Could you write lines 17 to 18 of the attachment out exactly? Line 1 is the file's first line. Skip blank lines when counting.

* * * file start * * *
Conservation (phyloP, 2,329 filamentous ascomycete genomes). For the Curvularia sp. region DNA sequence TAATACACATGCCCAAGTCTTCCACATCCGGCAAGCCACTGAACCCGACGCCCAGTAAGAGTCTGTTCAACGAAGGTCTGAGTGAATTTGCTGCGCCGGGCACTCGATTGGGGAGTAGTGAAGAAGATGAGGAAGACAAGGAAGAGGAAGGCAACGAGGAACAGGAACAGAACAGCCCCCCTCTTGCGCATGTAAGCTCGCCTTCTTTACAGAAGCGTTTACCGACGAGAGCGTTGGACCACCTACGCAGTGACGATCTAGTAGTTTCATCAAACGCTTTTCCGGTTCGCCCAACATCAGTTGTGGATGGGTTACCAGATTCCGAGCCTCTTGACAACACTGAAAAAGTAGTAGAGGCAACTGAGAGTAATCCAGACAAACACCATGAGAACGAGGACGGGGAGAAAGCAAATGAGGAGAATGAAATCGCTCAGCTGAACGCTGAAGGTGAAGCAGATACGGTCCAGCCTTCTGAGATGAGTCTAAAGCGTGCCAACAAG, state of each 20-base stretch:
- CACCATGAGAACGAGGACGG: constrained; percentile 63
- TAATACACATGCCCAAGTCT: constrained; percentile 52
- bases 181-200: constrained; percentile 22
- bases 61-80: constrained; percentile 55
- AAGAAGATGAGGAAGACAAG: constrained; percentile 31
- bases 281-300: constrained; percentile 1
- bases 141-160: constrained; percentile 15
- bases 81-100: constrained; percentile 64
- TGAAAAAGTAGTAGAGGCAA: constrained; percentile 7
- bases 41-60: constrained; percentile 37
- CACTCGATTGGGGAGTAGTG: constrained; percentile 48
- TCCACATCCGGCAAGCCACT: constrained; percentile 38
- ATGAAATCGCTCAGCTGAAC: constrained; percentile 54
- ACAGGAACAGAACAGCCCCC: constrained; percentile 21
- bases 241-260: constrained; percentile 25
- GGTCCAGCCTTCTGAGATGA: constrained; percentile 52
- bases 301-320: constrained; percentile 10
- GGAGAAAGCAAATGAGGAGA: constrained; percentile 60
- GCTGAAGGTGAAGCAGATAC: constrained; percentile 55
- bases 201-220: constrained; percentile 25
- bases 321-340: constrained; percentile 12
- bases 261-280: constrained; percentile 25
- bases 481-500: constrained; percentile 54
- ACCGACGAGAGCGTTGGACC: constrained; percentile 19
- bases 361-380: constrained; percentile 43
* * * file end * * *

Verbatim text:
- GGTCCAGCCTTCTGAGATGA: constrained; percentile 52
- bases 301-320: constrained; percentile 10